With producers evaluating marketing strategies and the looming March 15 insurance sales deadline, several trends are emerging. By monitoring these trends, producers may be able to refine their marketing plans for corn, soybeans and spring wheat. New crop futures prices are tallied during February and their average during the month determines the projected price for insurance purposes. In early February the futures prices for corn, soybeans and spring wheat were at higher levels than during February of 2016 (Figure 1). Thus, producers may have a greater incentive to implement pricing and protection strategies for the 2017 marketing year. Here are some additional crop-specific observations.
Figure 1. Projected Price by Crop
The pricing attention this year has been directed at soybeans, but corn remains relevant because of crop rotations and feed needs. The volatility level in early February is currently similar to last year, which was a historically low level (Figure 2). Thus, even if aggressive pricing is not attractive at this time, the cost of insurance premiums and options strategies would be manageable. For example, put options could be considered for uninsured bushels.
Corn insurance in South Dakota settles during October giving the harvest price at that time. Last year the insurance price fell from $3.86 in February to $3.49 in October. If harvest is later than October, a producer could face a type of basis risk relative to insurance. Any pricing or protection strategies should be monitored and potentially lifted or rolled in October to mitigate the disparity. Basis, the difference between the cash price and the futures price, was -$0.40 per bushel for South Dakota corn in October of 2016. The average corn basis was -$0.46 per bushel from 2012-2016. The average basis may reflect a state-level price to be received for 2017 relative to new-crop futures. Details on insuring corn can be found in Diersen (2016).
Aside from crop insurance, there are also WASDE and baseline price projections that give some indication of price trends. However, those projections are for the U.S. marketing year average (MYA) price. The South Dakota MYA corn price averaged 93% of the U.S. price from 2011-2015. NASS will soon release a preliminary MYA price, but it will only reflect the value of corn already sold this marketing year, which has averaged 52% of production by February. A futures-adjusted price at harvest would be comparable to a state-level MYA price after accounting for any storage expectations.
The absolute high price for soybeans has generated a fair amount of pricing interest by producers. The recent price changes have also resulted in large soybean to corn price ratio, which historically favors a high soybean to corn acreage mix in South Dakota at the time planting intentions are made. The volatility in soybeans in early February is higher than the level observed in 2016, but still at the low end of historical levels (Figure 2). Thus, protection strategies for unpriced bushels may be feasible.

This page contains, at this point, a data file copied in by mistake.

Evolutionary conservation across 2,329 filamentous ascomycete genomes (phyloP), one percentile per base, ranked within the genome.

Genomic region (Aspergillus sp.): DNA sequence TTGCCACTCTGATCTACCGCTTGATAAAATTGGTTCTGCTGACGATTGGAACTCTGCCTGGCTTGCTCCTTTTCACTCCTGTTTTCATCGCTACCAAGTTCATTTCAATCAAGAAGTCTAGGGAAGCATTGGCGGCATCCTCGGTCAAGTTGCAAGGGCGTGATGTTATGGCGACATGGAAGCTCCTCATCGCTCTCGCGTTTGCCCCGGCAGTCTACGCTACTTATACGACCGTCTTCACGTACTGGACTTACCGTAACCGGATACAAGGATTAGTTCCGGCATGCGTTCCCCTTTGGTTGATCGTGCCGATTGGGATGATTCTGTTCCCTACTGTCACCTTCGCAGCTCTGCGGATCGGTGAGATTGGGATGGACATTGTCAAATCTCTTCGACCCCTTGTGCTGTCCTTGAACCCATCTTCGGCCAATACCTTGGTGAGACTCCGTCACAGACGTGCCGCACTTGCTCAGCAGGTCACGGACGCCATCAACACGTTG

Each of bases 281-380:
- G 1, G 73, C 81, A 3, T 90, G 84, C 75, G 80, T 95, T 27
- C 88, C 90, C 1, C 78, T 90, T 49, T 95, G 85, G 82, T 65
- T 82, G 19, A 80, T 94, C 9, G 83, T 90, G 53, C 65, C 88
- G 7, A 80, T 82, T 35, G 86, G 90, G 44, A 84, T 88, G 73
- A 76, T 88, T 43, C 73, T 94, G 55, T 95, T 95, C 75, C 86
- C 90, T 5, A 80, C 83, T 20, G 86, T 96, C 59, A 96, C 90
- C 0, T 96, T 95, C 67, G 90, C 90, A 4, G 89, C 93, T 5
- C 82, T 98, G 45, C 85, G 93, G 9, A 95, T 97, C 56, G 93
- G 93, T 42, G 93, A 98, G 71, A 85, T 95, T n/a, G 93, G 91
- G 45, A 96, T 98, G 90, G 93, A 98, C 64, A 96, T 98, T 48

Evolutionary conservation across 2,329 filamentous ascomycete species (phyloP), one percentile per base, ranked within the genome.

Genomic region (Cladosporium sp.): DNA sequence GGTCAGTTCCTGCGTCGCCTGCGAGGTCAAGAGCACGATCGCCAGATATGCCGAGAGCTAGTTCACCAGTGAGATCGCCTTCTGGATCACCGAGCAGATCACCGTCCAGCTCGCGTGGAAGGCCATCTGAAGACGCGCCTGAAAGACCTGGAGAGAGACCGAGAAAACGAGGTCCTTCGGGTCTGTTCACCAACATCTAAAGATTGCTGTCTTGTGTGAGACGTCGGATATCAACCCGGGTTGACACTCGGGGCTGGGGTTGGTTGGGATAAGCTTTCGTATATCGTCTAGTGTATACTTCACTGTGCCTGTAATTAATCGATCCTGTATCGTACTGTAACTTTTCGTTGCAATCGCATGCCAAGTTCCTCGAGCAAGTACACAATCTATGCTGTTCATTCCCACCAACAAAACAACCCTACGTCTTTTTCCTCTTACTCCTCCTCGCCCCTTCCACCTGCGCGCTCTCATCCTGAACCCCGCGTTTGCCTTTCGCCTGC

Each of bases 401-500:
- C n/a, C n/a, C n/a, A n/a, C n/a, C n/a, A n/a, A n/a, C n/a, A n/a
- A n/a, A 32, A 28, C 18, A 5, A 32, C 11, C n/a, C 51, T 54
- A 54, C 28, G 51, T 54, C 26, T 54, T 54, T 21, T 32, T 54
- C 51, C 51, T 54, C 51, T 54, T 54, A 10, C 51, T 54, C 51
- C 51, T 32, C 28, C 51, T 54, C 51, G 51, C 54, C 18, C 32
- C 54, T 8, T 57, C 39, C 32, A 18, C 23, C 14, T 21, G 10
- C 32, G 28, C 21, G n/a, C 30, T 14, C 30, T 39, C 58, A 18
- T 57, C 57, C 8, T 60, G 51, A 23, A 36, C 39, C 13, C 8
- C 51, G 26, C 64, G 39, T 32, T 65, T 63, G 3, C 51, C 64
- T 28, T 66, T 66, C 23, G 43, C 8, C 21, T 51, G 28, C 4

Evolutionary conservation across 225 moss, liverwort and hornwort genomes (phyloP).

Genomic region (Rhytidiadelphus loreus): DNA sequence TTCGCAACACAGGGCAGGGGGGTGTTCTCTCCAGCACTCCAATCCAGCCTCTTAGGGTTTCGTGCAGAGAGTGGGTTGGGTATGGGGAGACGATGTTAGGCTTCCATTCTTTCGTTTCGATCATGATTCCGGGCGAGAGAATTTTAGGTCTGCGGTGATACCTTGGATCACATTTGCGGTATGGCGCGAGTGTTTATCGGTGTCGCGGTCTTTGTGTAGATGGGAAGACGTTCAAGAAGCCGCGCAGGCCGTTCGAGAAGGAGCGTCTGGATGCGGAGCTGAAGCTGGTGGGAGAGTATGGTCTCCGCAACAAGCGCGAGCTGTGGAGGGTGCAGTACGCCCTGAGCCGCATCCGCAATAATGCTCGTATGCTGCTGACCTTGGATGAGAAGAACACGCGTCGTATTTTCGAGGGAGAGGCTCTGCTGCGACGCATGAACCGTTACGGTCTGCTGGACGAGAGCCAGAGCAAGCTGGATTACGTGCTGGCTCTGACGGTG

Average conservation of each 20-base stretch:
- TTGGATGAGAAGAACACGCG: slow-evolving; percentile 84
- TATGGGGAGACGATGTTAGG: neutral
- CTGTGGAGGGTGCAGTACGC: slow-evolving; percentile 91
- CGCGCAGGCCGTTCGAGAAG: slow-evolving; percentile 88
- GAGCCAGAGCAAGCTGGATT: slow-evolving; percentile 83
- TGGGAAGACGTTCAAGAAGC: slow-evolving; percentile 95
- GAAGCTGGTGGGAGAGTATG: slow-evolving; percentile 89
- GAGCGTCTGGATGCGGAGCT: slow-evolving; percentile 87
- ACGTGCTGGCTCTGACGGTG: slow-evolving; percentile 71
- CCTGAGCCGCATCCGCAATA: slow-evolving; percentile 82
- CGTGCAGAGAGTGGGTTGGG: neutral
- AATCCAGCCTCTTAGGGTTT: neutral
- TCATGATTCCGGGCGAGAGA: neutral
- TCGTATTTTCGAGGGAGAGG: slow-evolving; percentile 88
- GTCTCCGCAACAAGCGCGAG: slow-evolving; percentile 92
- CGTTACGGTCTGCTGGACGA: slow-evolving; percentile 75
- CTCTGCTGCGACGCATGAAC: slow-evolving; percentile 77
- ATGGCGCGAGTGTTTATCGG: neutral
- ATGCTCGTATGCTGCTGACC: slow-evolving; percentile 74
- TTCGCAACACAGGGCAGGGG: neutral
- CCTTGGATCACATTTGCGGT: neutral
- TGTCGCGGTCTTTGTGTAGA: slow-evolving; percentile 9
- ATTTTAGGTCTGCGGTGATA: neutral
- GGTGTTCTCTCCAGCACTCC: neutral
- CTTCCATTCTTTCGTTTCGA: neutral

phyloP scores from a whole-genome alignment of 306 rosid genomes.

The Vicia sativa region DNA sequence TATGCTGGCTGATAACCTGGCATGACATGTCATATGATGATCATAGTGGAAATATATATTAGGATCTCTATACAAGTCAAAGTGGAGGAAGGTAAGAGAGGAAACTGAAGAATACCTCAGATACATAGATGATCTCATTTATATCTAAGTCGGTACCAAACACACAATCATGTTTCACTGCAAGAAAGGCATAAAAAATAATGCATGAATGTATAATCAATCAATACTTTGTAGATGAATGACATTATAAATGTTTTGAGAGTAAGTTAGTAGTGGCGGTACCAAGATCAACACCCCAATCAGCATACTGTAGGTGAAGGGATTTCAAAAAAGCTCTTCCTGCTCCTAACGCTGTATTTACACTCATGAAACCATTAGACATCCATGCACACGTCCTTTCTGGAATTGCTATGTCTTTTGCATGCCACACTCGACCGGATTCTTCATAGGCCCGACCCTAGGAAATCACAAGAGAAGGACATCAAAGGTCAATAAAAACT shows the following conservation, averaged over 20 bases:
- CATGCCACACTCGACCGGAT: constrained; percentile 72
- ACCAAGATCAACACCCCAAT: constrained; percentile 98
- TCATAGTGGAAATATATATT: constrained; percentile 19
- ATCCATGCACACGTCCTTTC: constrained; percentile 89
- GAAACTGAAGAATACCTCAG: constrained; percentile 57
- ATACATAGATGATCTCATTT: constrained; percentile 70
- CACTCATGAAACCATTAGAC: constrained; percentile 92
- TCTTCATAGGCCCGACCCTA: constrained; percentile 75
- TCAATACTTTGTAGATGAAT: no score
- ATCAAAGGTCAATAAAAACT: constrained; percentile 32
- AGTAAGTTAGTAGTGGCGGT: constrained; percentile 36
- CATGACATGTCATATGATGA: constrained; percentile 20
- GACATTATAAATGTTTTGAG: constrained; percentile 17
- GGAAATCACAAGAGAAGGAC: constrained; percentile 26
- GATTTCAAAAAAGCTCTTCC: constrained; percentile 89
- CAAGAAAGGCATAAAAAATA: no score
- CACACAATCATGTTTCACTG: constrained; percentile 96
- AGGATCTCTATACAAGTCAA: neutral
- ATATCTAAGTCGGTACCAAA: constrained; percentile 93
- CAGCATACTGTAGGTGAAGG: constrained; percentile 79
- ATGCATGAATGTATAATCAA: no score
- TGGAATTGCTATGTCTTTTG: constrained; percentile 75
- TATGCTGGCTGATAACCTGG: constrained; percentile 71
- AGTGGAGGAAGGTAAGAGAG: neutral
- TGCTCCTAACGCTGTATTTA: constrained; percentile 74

Soybean insurance in South Dakota also settles during October. Last year the insurance price rose from $8.85 per bushel in February to $9.75 per bushel in October and the basis was -$0.84 per bushel. The average soybean basis was -$0.78 per bushel from 2012-2016, a level that may reflect a state-level price to be received for 2017 relative to new-crop futures.
The South Dakota MYA soybean price averaged 96% of the U.S. MYA price from 2011-2015. Typically by February 64% of South Dakota soybean production has been marketed. A disparity in the relationship compared to corn could exist because of different storage practices.
Figure 2. Price Volatility by Crop
The price of spring wheat has also increased recently, but its historic relationship among the mix of corn and soybean acres is weaker than that between corn and soybeans. The volatility in spring wheat in early February is below that observed last year, and historically low (Figure 2). Thus, both pricing and protection strategies in a wheat marketing plan may be more feasible compared to a year ago. If the higher price and lower volatility continue through February producers would likely see offsetting effects on insurance premiums.
Spring wheat insurance in South Dakota settles during August. Last year the insurance price fell from $5.13 per bushel in February to $5.04 per bushel in August and the basis was -$0.63 per bushel. The average spring wheat basis was -$0.58 per bushel from 2012-2016, a level that may reflect a state-level price to be received for 2017 relative to new-crop futures.
The South Dakota MYA spring wheat price averaged 103% of the U.S. MYA price for all wheat from 2011-2015. There is substantial variability in that ratio over time reflecting the value of different wheat classes. Typically by February 72% of South Dakota production of all wheat has been marketed reflecting its earlier marketing year compared to soybeans and corn.
Reference: Diersen, M. 2016. Chapter 7: Insuring Corn in South Dakota. In Clay, D.E., C.G. Carlson, S.A. Clay, and E. Byamukama (eds). iGrow Corn: Best Management Practices. South Dakota State University.